“Denum’s family has not participated in the regular life of the Church or in the preparation preceding First Communion. We hope that this will change as Denum grows and we are working with him and his family to help him achieve this.”

If that were the case, they would have said upfront that the child needed to take the religious instruction required, instead of saying the boy lacked “concentration”. Mrs. Ellarby is naturally upset: “It’s just disgusting. I feel really let down by the Catholic faith.”

It is things like this turn people away from the church and question their faith. I’ll never question my belief in God but incidences like this often make me doubt my choice of religion. At the same time, there are wonderful people I have met in the church who have impacted my life and my kids’ lives. Yet if I had to rechoose a religion, I’m not sure I would pick one. Some of the kindest and most giving people I know are not religious but believe in a higher power, spirit, universe, or God. While I’m a deeply spiritual person and firmly believe in the goodness of people and the wonder of our world, the man-made laws that govern organized religion leave much to be desired.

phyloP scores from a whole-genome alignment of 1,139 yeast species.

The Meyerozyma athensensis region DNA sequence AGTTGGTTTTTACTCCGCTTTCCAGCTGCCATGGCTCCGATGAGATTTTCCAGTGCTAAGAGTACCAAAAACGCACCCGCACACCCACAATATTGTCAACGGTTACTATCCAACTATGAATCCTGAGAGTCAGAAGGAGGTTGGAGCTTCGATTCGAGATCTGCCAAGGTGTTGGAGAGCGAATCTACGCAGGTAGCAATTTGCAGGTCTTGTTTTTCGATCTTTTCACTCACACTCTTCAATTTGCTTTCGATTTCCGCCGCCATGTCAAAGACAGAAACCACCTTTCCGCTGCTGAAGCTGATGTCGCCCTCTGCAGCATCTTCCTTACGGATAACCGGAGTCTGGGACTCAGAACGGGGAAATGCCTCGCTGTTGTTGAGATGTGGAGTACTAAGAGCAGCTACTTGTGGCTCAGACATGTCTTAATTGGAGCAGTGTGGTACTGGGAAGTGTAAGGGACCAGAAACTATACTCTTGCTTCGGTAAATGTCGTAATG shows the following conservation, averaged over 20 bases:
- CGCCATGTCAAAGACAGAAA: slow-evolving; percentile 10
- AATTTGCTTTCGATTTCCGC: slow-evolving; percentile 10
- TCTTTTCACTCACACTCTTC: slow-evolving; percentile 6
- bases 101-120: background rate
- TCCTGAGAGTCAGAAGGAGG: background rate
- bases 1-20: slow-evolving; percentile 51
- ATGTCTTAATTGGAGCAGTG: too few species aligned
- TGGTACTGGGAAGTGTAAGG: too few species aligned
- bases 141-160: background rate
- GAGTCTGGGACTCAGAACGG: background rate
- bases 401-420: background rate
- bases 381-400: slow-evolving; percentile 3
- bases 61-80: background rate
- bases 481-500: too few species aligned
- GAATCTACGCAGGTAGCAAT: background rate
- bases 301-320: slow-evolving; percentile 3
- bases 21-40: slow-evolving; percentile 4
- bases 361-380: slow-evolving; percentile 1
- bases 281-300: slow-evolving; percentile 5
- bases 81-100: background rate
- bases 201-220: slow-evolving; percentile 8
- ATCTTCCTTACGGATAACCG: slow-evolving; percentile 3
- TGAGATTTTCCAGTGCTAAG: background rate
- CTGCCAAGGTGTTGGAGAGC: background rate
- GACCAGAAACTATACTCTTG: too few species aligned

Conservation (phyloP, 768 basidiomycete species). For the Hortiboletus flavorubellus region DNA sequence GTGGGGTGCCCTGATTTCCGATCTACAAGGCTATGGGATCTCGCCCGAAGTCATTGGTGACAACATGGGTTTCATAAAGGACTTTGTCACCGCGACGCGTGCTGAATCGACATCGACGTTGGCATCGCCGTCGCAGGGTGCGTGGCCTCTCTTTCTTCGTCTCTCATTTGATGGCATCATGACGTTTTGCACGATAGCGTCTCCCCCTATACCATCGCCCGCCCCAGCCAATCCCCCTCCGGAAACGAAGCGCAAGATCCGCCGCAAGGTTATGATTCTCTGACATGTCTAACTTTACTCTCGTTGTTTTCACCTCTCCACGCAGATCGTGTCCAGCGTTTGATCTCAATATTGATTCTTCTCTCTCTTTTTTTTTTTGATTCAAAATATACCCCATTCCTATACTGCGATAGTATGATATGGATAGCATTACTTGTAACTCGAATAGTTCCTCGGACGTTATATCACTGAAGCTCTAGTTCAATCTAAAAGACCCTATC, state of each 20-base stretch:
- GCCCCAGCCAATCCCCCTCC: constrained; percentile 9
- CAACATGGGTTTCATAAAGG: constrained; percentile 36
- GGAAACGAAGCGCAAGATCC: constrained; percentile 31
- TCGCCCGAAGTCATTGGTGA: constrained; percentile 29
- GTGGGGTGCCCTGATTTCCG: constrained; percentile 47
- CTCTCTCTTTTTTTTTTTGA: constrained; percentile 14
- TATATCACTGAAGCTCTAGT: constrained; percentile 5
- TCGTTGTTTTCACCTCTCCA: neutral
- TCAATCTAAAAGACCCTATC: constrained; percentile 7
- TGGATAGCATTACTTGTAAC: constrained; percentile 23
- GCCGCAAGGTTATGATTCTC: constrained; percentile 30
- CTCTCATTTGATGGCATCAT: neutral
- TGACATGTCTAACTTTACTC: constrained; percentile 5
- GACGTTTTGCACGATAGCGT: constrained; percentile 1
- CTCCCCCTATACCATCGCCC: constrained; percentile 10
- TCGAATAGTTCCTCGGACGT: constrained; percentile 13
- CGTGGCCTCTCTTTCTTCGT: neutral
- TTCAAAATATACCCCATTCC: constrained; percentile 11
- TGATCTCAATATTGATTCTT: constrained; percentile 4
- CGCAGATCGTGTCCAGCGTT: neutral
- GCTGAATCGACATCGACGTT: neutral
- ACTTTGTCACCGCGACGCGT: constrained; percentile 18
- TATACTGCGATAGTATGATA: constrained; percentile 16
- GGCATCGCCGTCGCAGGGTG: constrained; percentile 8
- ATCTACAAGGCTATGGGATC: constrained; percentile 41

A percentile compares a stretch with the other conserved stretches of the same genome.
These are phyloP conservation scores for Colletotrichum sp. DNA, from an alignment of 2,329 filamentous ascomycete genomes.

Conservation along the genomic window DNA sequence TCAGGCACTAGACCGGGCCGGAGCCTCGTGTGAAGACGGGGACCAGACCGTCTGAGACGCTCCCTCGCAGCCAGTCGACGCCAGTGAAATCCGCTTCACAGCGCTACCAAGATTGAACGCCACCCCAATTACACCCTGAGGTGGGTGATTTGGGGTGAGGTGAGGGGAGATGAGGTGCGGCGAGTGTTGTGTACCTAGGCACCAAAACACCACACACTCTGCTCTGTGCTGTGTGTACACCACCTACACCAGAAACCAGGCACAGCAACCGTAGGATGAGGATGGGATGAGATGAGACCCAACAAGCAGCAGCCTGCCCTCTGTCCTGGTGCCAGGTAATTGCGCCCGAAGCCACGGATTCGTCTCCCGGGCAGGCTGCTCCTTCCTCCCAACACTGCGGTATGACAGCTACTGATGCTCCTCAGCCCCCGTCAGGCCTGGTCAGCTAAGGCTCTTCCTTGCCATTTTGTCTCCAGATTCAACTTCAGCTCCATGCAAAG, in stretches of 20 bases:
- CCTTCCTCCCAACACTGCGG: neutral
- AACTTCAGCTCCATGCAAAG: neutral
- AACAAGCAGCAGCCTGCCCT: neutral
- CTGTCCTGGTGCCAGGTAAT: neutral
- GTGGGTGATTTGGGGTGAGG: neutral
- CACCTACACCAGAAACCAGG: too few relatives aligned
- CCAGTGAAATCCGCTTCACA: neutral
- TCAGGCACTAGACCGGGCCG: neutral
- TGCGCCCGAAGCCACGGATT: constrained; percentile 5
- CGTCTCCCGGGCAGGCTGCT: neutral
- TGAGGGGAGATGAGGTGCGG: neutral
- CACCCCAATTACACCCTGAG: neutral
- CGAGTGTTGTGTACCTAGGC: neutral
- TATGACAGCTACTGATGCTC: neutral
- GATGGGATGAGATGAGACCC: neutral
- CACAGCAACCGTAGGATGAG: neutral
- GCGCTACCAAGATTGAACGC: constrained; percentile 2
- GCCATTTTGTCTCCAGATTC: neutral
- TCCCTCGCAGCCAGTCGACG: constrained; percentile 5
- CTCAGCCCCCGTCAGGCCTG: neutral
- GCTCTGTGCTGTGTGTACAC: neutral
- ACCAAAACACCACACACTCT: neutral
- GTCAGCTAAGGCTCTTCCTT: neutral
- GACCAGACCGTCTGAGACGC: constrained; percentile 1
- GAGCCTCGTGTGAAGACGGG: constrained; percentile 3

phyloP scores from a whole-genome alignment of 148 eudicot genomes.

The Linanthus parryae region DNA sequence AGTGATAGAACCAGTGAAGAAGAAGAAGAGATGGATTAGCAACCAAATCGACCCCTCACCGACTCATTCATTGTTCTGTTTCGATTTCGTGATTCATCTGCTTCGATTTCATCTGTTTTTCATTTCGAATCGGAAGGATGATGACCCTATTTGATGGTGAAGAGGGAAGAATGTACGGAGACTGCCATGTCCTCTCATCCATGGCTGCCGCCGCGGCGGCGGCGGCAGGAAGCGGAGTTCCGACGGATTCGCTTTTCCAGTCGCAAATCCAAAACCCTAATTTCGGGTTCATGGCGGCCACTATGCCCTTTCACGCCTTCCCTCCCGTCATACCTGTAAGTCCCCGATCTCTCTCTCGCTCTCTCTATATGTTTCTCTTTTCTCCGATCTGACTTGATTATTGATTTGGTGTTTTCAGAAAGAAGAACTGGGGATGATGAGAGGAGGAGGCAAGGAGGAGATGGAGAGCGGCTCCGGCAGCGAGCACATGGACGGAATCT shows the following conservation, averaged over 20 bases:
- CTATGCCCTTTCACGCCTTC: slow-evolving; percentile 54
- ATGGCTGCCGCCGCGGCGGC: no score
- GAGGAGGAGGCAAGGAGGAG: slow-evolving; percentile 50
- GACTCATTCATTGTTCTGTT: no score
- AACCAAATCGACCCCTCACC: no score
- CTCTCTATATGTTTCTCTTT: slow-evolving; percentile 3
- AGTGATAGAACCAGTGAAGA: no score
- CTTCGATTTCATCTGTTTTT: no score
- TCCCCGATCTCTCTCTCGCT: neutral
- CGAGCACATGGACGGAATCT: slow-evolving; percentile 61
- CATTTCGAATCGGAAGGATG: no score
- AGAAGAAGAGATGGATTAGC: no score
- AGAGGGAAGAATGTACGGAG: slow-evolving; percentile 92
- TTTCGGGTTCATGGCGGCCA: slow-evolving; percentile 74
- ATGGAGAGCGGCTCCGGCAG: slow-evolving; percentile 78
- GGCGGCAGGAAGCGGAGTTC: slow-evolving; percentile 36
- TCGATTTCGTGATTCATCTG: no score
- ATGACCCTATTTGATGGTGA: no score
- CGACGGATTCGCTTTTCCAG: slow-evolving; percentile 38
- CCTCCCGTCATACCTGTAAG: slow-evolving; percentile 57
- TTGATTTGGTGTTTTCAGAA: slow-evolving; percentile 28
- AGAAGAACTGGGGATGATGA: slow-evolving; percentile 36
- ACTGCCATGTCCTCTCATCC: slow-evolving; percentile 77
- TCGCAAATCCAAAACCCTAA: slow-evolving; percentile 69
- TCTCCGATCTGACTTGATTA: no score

Image: YouTube

 

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About Danielle Sullivan

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Danielle Sullivan

Danielle Sullivan writes for Babble Pets. She is also an award-winning parenting writer, who authors a monthly column for NY Parenting and ASPCA Parents blog. You can read more of her work at her blog,Some Puppy To Love. Read bio and latest posts → Read Danielle's latest posts →

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0 thoughts on “Catholic Church Denies Boy Communion Because He Has Down Syndrome

  1. Miss Chris says: